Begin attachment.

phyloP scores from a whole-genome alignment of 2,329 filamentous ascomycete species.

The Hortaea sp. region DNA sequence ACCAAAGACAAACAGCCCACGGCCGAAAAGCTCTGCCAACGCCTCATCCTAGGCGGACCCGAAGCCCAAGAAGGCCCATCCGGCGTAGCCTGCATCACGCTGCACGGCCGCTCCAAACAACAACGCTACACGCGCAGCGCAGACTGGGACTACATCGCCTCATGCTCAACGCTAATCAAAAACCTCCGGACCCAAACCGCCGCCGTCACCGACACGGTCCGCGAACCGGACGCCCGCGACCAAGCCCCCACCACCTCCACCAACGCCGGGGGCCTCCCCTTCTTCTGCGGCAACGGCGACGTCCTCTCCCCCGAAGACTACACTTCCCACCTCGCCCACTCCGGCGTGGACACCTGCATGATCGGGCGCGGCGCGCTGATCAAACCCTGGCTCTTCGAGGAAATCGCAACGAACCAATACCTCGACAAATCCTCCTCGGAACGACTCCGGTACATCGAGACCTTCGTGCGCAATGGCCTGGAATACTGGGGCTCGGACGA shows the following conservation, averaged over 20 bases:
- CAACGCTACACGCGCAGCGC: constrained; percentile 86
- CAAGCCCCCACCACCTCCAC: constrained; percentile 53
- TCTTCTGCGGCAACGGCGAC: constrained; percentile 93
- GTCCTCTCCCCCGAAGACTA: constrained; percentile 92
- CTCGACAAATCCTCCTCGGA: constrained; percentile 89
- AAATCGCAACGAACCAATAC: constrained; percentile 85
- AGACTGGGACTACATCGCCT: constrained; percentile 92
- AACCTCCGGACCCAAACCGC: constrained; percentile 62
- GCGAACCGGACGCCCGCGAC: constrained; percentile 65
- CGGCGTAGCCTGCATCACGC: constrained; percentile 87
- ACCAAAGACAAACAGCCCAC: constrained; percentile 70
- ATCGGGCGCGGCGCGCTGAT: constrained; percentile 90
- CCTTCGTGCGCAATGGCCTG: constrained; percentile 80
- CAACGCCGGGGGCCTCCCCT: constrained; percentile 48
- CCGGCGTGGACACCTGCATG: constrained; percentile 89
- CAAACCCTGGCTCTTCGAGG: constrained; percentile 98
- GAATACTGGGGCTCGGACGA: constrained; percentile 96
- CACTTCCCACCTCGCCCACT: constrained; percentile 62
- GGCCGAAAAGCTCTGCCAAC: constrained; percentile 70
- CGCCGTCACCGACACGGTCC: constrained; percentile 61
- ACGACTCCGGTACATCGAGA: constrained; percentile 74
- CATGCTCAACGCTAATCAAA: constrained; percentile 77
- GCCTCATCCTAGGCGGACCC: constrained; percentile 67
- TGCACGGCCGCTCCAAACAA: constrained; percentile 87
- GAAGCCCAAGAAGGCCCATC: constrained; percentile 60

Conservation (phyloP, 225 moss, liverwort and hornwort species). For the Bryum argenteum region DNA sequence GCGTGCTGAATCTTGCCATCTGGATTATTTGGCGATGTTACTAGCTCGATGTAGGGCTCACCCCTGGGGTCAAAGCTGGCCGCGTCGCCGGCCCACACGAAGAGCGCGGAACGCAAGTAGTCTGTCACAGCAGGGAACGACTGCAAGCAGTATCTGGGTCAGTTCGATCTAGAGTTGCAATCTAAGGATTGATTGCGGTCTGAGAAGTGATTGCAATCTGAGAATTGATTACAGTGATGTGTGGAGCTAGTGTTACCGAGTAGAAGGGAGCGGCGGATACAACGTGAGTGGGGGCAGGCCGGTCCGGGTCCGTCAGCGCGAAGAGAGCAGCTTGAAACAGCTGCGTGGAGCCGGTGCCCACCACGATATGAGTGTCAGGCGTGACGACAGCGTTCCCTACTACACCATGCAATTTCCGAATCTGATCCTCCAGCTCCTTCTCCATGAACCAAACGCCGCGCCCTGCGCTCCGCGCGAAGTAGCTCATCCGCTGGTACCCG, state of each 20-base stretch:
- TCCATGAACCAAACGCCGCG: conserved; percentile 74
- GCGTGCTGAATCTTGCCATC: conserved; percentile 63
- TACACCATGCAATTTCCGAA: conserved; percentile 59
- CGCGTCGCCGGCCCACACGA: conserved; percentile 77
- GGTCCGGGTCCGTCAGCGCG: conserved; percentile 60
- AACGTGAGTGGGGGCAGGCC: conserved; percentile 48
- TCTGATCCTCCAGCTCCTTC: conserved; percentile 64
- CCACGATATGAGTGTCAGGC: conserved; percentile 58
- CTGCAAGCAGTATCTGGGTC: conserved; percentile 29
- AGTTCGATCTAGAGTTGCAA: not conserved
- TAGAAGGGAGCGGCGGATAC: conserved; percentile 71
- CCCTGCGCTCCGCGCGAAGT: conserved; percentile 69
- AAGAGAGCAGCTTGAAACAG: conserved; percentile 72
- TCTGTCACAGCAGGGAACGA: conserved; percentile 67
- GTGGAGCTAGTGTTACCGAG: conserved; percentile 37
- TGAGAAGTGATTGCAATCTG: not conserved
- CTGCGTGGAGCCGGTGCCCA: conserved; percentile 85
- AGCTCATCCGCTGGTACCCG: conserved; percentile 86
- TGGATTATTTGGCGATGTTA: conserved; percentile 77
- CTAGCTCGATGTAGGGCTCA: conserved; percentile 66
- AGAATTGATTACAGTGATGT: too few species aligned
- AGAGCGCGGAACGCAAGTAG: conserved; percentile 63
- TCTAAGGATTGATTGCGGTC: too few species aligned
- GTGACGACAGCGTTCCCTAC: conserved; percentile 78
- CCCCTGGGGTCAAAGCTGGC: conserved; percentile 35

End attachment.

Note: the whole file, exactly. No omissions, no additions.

phyloP scores from a whole-genome alignment of 2,329 filamentous ascomycete species.

The Hortaea sp. region DNA sequence ACCAAAGACAAACAGCCCACGGCCGAAAAGCTCTGCCAACGCCTCATCCTAGGCGGACCCGAAGCCCAAGAAGGCCCATCCGGCGTAGCCTGCATCACGCTGCACGGCCGCTCCAAACAACAACGCTACACGCGCAGCGCAGACTGGGACTACATCGCCTCATGCTCAACGCTAATCAAAAACCTCCGGACCCAAACCGCCGCCGTCACCGACACGGTCCGCGAACCGGACGCCCGCGACCAAGCCCCCACCACCTCCACCAACGCCGGGGGCCTCCCCTTCTTCTGCGGCAACGGCGACGTCCTCTCCCCCGAAGACTACACTTCCCACCTCGCCCACTCCGGCGTGGACACCTGCATGATCGGGCGCGGCGCGCTGATCAAACCCTGGCTCTTCGAGGAAATCGCAACGAACCAATACCTCGACAAATCCTCCTCGGAACGACTCCGGTACATCGAGACCTTCGTGCGCAATGGCCTGGAATACTGGGGCTCGGACGA shows the following conservation, averaged over 20 bases:
- CAACGCTACACGCGCAGCGC: constrained; percentile 86
- CAAGCCCCCACCACCTCCAC: constrained; percentile 53
- TCTTCTGCGGCAACGGCGAC: constrained; percentile 93
- GTCCTCTCCCCCGAAGACTA: constrained; percentile 92
- CTCGACAAATCCTCCTCGGA: constrained; percentile 89
- AAATCGCAACGAACCAATAC: constrained; percentile 85
- AGACTGGGACTACATCGCCT: constrained; percentile 92
- AACCTCCGGACCCAAACCGC: constrained; percentile 62
- GCGAACCGGACGCCCGCGAC: constrained; percentile 65
- CGGCGTAGCCTGCATCACGC: constrained; percentile 87
- ACCAAAGACAAACAGCCCAC: constrained; percentile 70
- ATCGGGCGCGGCGCGCTGAT: constrained; percentile 90
- CCTTCGTGCGCAATGGCCTG: constrained; percentile 80
- CAACGCCGGGGGCCTCCCCT: constrained; percentile 48
- CCGGCGTGGACACCTGCATG: constrained; percentile 89
- CAAACCCTGGCTCTTCGAGG: constrained; percentile 98
- GAATACTGGGGCTCGGACGA: constrained; percentile 96
- CACTTCCCACCTCGCCCACT: constrained; percentile 62
- GGCCGAAAAGCTCTGCCAAC: constrained; percentile 70
- CGCCGTCACCGACACGGTCC: constrained; percentile 61
- ACGACTCCGGTACATCGAGA: constrained; percentile 74
- CATGCTCAACGCTAATCAAA: constrained; percentile 77
- GCCTCATCCTAGGCGGACCC: constrained; percentile 67
- TGCACGGCCGCTCCAAACAA: constrained; percentile 87
- GAAGCCCAAGAAGGCCCATC: constrained; percentile 60

Conservation (phyloP, 225 moss, liverwort and hornwort species). For the Bryum argenteum region DNA sequence GCGTGCTGAATCTTGCCATCTGGATTATTTGGCGATGTTACTAGCTCGATGTAGGGCTCACCCCTGGGGTCAAAGCTGGCCGCGTCGCCGGCCCACACGAAGAGCGCGGAACGCAAGTAGTCTGTCACAGCAGGGAACGACTGCAAGCAGTATCTGGGTCAGTTCGATCTAGAGTTGCAATCTAAGGATTGATTGCGGTCTGAGAAGTGATTGCAATCTGAGAATTGATTACAGTGATGTGTGGAGCTAGTGTTACCGAGTAGAAGGGAGCGGCGGATACAACGTGAGTGGGGGCAGGCCGGTCCGGGTCCGTCAGCGCGAAGAGAGCAGCTTGAAACAGCTGCGTGGAGCCGGTGCCCACCACGATATGAGTGTCAGGCGTGACGACAGCGTTCCCTACTACACCATGCAATTTCCGAATCTGATCCTCCAGCTCCTTCTCCATGAACCAAACGCCGCGCCCTGCGCTCCGCGCGAAGTAGCTCATCCGCTGGTACCCG, state of each 20-base stretch:
- TCCATGAACCAAACGCCGCG: conserved; percentile 74
- GCGTGCTGAATCTTGCCATC: conserved; percentile 63
- TACACCATGCAATTTCCGAA: conserved; percentile 59
- CGCGTCGCCGGCCCACACGA: conserved; percentile 77
- GGTCCGGGTCCGTCAGCGCG: conserved; percentile 60
- AACGTGAGTGGGGGCAGGCC: conserved; percentile 48
- TCTGATCCTCCAGCTCCTTC: conserved; percentile 64
- CCACGATATGAGTGTCAGGC: conserved; percentile 58
- CTGCAAGCAGTATCTGGGTC: conserved; percentile 29
- AGTTCGATCTAGAGTTGCAA: not conserved
- TAGAAGGGAGCGGCGGATAC: conserved; percentile 71
- CCCTGCGCTCCGCGCGAAGT: conserved; percentile 69
- AAGAGAGCAGCTTGAAACAG: conserved; percentile 72
- TCTGTCACAGCAGGGAACGA: conserved; percentile 67
- GTGGAGCTAGTGTTACCGAG: conserved; percentile 37
- TGAGAAGTGATTGCAATCTG: not conserved
- CTGCGTGGAGCCGGTGCCCA: conserved; percentile 85
- AGCTCATCCGCTGGTACCCG: conserved; percentile 86
- TGGATTATTTGGCGATGTTA: conserved; percentile 77
- CTAGCTCGATGTAGGGCTCA: conserved; percentile 66
- AGAATTGATTACAGTGATGT: too few species aligned
- AGAGCGCGGAACGCAAGTAG: conserved; percentile 63
- TCTAAGGATTGATTGCGGTC: too few species aligned
- GTGACGACAGCGTTCCCTAC: conserved; percentile 78
- CCCCTGGGGTCAAAGCTGGC: conserved; percentile 35